Talking in schools, meeting children, and answering their questions have been absolutely enriching experiences for me. In a world full of negativity, politics, madmen, and 5G conspiracies, talking to a child about science can do so much good to anyone. It gives you a sense of excitement and optimism about the future. It reminds you that there could be an amazing future in front of us if we would want bad enough to make use of it.
You may probably tell me that the world’s problems right now won’t be solved by just talking to a kid. The truth is, most of the problems in the world could be solved if we work hard enough in educating those children. I strongly believe in the idea that any kid can do amazing things if encouraged in the right direction. I’ve seen that. Not once.
Astronomy in schools
Not necessarily. Physics and general science training would be a lot more useful. Astronomy is a specific branch of physics, so guiding students directly to astronomy could make more bad than good. There is the risk of learning the physics concepts superficially, which would be no good. However, this affirmation should be rectified.
I started studying astronomy alone. I began with Hawking’s books, going for Carl Sagan and Neil deGrasse Tyson after that. And many more followed. For a few years, that is where I got most of my knowledge from. Astronomy was mostly a field I saw online and far out of sight. I couldn’t talk to people about my new passion, and when I brought up the subject to my physics teacher back then, he told me quickly that he’ll give me something to read.
That was all. I also tried reaching out to the city’s astronomical observatory, but the phone number given on the website was most probably wrong, and nobody returned my emails.
When I entered a new school, I found a teacher who helped me a lot and gave me the basics of astronomy. A year later, I founded my own organization and set up astronomy and astrophysics after-school classes. I met a few people working for another organization in Romania, and we now often team up for public events. I also got to know the observatory people now, and we organize events there too from time to time.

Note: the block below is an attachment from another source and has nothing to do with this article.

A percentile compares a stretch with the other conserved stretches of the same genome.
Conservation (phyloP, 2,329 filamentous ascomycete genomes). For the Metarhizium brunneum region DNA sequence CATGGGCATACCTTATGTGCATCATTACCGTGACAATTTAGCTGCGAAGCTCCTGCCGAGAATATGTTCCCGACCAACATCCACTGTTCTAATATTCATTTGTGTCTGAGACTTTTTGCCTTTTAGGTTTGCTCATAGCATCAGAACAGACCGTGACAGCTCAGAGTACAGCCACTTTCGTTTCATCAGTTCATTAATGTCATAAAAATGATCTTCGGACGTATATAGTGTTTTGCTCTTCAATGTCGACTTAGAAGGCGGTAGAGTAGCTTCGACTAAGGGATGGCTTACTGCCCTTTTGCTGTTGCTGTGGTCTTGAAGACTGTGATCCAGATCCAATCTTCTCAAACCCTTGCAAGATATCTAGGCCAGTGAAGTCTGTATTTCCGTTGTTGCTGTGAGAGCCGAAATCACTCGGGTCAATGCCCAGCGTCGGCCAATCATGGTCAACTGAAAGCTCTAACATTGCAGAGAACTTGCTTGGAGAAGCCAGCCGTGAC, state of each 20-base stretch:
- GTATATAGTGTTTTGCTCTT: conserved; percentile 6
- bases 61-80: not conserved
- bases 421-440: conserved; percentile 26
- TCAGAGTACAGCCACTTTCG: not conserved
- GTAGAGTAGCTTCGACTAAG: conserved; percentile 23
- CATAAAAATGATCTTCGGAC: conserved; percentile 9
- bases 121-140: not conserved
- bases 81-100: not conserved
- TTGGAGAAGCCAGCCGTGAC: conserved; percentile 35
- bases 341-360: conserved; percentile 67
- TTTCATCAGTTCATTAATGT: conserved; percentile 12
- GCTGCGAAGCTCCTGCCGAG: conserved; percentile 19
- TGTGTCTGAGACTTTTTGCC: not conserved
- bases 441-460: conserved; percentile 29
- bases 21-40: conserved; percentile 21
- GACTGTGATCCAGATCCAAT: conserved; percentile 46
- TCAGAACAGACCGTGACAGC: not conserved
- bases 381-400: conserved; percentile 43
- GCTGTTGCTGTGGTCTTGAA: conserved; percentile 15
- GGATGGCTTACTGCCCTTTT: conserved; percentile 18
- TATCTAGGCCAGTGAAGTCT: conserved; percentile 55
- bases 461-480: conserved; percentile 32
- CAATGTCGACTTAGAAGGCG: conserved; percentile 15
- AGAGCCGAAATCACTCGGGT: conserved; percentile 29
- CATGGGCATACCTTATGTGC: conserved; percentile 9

I met a lot of gifted children and teenagers. Some of them have decided to go for a career in astronomy, and some have said that the classes we organized were essential to them.
I don’t think astronomy should be included in the school curriculum, but I believe it should be included as an after-school class or optional subject. Many children need that, and there are a great number of activities that can introduce kids and teenagers to the field. Also, activities simulating scientific research are very much needed.
Without physics, there is not much that can be taught in astronomy. I’ll give you a simple example. Suppose we have to teach the solar system to school kids. We can tell them about the planets, their features, and how some of them were discovered. These are just the facts that we are telling.
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But to understand the working of the solar system properly, that is, to understand how the planets move around the Sun or how the solar system formed, we need to teach them Newton’s theory of gravity and then Kepler’s laws. Not to mention the differential calculus involved. So, if we have to teach astronomy properly, we need to focus on physics.
To spark a student’s interest in this subject, observational astronomy is a better way. Schools must organize evening sessions in which they arrange for a telescope and let the kids gaze at the night sky. Such events make the students curious, which they will understand and relish.
If you love astronomy…
I love interacting with all of you, and The Secrets of the Universe has done so much for me in that direction, helping me get to you. I have one wish from all of you reading this article: if you’re a kid, or teenager interested in astronomy or astrophysics, do something about it. You can totally have a career in the field, no doubt about that. Ask around, see what you can do, start studying. Join a course, ask your teachers about it, and don’t, don’t ever give up on this. Write to me about your progress if you want.
If you’re an adult, get your passion to the next level. Join, make a group of passionate and interested people, and go out together for observation nights. I’m almost sure that you can find people like you in every city, it’s just that you didn’t look hard enough. If you fail, write to me, and I’ll try to give you some advice. Finally, if you’re a parent, encourage your kids to explore all science fields and engage them in scientific conversations and activities.
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